In 2021, more anti-transgender legislation has been introduced across the country than ever before. According to the Human Rights Campaign, 117 bills have been introduced in legislative bodies in the United States during the current Legislative session. It’s the highest number that they have recorded since they began tracking anti-LGBTQ legislation more than15 years ago. In addition to the fact that these laws would restrict the rights of many Americans, it is estimated they would affect younger transgender citizens the most, who are already at a higher risk for suicide and self-harm than cis teenagers according to a 2019 study. Below are some of the Laws that lawmakers have pitched to restrict the rights of trans Americans, and why they have no basis in fact or research.
Bans on participation in same-gender youth sports
Thirty-Three states have introduced legislation that would prohibit transgender athletes from participating on sports teams and in events that align with their gender identity. Bills containing these restrictions have already been signed into law in Arkansas, Tennessee, and Missouri. Lawmakers have said that these bills are intended to be proactive and to remove what they claim is an unfair advantage that transgender girls may have over their teammates. However, this claim of occurrences of unfairness is not based on truth. The Associated Press called two dozen state legislators who sponsored these bans, and found that “few could name any cases where the participation of transgender athletes in youth sports had become a source of contention within the teams”.
Bans on Gender-Affirming medical treatment for Minors
These bans basically prohibit doctors and other medical workers from acknowledging the gender identity of their patients who are minors. 20 states have proposed legislation to enact laws regarding medical professionals, and Arkansas has already passed a law prohibiting health care professionals from administering gender-affirming care. This decision has been met from major backlash from doctors, the ALCU, and other groups who note the severity of this situation. Kerith Conron, research director at the UCLA Law Williams Institute said “Trans youth are dependent on parents, schools, institutions, and pediatricians to support them, in living authentically and to access gender-affirming care — and now on policymakers to facilitate or deny access to care…It places trans youth in a precarious place. These laws are not grounded in science or majority medical opinion and have strong implications for the survival of trans youth in these states … and for long-term quality of life for those who make it through adolescence”. Research shows that access to gender-affirming care in adolescence is associated with lower odds of long-term and consistent suicidal thoughts.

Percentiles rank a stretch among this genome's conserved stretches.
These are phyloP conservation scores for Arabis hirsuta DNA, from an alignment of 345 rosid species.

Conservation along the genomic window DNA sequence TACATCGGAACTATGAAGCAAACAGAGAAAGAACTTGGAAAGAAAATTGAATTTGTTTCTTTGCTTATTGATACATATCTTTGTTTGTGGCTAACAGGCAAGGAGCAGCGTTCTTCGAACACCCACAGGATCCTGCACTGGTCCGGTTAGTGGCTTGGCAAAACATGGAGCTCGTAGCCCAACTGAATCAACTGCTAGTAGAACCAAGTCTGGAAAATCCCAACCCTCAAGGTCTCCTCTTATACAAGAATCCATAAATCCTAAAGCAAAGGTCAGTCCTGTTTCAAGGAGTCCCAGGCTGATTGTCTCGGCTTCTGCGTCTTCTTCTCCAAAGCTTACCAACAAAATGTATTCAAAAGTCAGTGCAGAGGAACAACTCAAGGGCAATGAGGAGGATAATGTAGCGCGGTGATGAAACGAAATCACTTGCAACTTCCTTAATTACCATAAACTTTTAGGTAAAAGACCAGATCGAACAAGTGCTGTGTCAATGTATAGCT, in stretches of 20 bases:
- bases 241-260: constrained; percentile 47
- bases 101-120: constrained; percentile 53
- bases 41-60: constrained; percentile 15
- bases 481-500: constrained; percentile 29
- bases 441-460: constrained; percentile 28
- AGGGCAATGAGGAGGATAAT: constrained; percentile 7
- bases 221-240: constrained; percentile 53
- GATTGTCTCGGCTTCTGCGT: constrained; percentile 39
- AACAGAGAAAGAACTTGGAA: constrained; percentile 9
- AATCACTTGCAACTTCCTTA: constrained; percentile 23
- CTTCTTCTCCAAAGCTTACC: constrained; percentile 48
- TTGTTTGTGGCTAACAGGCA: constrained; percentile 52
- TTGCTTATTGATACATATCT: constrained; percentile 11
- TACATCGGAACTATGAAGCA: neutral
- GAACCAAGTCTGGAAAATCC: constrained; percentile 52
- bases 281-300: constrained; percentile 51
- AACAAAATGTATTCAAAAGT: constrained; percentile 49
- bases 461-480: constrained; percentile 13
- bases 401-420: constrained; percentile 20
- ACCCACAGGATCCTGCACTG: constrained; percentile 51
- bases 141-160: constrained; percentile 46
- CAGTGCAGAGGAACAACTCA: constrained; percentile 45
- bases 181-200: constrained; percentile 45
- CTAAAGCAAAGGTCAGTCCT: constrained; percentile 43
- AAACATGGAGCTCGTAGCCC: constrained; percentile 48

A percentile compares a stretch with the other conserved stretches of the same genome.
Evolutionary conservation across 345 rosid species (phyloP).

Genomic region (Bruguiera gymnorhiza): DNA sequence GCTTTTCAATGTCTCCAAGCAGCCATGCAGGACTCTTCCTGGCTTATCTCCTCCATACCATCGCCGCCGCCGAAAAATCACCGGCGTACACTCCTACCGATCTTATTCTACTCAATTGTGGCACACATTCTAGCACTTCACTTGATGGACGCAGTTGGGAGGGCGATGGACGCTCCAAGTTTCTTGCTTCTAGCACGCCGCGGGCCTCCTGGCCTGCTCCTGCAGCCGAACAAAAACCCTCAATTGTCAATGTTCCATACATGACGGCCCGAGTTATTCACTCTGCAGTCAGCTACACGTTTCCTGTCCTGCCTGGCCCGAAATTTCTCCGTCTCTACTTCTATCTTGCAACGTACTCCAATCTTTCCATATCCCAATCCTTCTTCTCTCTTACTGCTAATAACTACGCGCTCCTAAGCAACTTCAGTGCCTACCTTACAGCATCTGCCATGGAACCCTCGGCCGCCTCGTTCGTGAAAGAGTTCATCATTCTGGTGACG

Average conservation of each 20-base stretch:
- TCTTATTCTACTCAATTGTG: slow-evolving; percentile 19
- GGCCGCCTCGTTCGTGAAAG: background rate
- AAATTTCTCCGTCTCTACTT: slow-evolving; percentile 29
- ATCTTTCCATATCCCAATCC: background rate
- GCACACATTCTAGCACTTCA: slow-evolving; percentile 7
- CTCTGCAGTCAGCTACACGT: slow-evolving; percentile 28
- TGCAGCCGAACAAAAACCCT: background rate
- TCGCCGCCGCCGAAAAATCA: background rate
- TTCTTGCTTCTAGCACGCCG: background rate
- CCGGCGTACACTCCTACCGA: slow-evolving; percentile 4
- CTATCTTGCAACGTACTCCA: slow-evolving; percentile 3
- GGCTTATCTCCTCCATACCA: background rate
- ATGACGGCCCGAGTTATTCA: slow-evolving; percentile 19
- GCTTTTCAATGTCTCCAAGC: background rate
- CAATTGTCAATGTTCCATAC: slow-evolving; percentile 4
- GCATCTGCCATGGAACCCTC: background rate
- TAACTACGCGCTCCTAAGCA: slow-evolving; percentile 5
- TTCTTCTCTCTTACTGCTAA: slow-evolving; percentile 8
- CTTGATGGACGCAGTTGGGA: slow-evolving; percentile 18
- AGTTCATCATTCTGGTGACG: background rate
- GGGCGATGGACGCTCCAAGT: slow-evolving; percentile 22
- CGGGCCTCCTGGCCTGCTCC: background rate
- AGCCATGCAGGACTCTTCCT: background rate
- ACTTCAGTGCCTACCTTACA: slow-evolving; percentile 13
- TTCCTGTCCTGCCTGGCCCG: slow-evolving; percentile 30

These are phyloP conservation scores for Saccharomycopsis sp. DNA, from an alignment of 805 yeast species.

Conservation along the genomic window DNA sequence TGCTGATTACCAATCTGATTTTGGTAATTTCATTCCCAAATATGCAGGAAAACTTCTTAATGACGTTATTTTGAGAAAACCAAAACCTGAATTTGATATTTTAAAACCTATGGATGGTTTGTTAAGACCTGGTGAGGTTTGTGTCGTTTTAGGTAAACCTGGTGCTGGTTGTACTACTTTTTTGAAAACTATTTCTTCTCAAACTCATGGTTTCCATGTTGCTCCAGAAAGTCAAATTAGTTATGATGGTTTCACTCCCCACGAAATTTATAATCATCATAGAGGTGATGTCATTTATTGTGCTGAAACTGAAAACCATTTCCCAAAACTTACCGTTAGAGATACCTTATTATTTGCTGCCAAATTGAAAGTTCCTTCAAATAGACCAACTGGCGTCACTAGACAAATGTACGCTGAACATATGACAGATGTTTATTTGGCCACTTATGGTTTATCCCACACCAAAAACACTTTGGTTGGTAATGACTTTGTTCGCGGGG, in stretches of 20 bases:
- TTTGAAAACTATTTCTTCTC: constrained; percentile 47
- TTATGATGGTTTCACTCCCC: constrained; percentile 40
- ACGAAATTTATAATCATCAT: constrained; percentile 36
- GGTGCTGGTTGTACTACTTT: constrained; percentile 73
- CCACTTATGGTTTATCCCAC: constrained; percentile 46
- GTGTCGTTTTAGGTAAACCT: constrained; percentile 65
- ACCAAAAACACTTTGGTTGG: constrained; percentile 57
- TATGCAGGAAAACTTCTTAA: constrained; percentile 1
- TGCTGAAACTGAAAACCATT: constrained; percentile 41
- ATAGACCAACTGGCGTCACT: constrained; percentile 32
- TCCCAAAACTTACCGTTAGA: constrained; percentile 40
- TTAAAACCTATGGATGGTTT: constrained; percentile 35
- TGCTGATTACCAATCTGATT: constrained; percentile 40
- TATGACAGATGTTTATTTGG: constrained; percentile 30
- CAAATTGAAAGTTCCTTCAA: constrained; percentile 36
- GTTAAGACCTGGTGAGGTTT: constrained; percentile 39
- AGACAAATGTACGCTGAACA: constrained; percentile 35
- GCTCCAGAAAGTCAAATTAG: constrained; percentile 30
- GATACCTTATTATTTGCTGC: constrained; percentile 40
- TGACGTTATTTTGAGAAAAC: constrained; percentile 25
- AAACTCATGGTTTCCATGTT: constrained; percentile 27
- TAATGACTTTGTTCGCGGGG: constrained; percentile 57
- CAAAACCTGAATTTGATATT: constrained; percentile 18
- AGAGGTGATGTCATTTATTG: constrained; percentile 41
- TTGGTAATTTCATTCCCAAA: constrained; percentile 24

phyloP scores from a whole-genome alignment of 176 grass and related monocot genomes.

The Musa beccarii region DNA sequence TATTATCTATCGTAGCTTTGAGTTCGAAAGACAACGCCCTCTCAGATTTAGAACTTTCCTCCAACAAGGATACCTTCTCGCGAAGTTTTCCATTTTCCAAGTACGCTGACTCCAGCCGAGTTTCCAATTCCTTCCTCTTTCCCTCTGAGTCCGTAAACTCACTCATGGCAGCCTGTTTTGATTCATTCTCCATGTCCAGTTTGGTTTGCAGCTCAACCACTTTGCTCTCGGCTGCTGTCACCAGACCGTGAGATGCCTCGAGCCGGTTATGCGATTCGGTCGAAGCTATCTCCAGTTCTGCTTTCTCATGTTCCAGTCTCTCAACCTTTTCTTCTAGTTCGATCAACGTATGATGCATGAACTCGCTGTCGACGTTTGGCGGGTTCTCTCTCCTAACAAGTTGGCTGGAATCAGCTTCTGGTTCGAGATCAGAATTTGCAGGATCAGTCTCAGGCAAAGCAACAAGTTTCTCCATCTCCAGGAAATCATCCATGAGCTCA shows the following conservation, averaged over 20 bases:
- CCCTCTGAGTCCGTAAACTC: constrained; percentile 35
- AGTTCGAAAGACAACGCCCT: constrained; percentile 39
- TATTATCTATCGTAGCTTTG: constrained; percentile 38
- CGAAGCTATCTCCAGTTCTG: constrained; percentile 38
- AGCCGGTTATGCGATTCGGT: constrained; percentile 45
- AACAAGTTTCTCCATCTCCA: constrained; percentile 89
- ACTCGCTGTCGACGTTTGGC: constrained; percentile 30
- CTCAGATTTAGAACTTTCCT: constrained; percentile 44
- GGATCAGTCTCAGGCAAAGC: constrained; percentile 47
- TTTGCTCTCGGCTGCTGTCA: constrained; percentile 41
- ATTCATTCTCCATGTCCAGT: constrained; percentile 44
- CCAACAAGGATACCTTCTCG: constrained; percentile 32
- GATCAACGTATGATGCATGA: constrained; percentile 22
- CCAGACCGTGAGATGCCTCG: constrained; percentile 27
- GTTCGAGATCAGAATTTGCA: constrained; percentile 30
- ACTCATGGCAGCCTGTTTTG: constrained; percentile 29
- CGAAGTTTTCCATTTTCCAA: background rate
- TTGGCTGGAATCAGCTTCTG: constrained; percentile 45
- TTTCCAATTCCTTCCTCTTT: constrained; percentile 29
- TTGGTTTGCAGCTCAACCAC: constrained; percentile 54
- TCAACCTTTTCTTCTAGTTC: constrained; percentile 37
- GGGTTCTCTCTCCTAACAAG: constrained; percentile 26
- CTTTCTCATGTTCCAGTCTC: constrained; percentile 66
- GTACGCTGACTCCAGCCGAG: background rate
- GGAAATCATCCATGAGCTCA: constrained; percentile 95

Montana, South Dakota, North Dakota, Iowa, Kentucky, Arizona, and Arkansas’ legislators have introduced other bills that would restrict the rights of transgender people, as well as other members of the LGBT+ community. They include teaching about “the potential harm and adverse outcomes of social and medical gender interventions” in public schools, allowing parents to opt their children out of any teaching regarding LGBT+ issues, and not allowing transgender residents to have their state-issued IDs reflect their Gender Identity.
Although the issues of trans rights mostly affect the relatively small amount of trans people in the United States, we should all be worried about the direction state governments are taking on this. The issues of mental health, setting dangerous precedents, and the general wellbeing of millions of people are at stake. Legislators should be focusing on bigger problems than policing who is using a certain bathroom.
By Andrew Kolar